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    FRANK LEO & ASSOCIATES

    #1 RE/MAX TEAM IN TORONTO & THE GTA**

    IS LIVING IN TORONTO WORTH IT?

     

    In short, Yes!

     

    Why? This is why…

     

    If you are looking for a vibrant city that has access to everything you need and a healthy lifestyle, Toronto should be on top of your list.

    Boasting the largest population in Canada at approximately 2.9 million people in the city centre and 6.7 million when including the Greater Toronto Area, it is a hub for multiple things. Often called New York North, the city offers the perfect blend of business, culture, and entertainment.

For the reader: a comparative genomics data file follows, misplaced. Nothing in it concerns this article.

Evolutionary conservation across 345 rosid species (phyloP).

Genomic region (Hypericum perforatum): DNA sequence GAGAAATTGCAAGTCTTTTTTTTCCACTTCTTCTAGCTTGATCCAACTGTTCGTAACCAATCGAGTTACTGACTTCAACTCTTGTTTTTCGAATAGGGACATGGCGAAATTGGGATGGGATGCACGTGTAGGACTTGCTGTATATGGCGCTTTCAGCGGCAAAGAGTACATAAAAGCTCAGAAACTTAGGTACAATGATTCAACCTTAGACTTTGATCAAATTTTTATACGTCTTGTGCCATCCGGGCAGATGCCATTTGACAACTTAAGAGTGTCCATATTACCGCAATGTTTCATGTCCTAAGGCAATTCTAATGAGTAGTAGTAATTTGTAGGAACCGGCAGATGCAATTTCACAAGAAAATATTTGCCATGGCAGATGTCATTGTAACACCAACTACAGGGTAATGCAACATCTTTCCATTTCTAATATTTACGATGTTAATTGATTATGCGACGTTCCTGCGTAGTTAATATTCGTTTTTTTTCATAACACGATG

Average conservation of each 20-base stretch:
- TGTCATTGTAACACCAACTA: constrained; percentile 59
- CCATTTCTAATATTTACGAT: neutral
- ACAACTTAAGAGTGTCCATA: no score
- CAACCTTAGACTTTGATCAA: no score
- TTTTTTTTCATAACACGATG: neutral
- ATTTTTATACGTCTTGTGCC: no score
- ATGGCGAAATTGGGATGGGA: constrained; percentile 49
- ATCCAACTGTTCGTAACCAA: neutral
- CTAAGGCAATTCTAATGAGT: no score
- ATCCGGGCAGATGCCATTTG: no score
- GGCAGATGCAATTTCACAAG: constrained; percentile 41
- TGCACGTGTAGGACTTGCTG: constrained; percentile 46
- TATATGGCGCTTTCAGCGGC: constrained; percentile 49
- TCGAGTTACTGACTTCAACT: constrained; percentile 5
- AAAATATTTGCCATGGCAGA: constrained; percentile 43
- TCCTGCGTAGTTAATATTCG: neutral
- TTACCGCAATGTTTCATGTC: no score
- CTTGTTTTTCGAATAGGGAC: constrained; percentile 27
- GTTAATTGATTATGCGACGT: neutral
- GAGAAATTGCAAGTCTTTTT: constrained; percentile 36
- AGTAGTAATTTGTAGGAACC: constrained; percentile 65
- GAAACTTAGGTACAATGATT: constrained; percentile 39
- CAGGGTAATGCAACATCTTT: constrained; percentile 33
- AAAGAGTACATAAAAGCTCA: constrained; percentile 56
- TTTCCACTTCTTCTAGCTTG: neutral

Also, considering that Toronto is somewhat of a film hub in Canada,

    But because many celebrities are able to slide under the radar, many of us don’t realize that a ton of celebrities have owned or currently own homes in Toronto.   Let’s explore this amazing big city to the north, which has so much to offer to the world, from its very interesting and little ventured history, to its big and awesome parks, its amazing world class professional sports teams, and to the great and vibrant business, cultural and entertainment life it boasts today.   Have real estate questions about Toronto? If you’re thinking of buying or selling property in the area, don’t hesitate to get in touch with our team for guidance, advice, or top representation. 

    History of Toronto

     

    Why did people first settle in Toronto?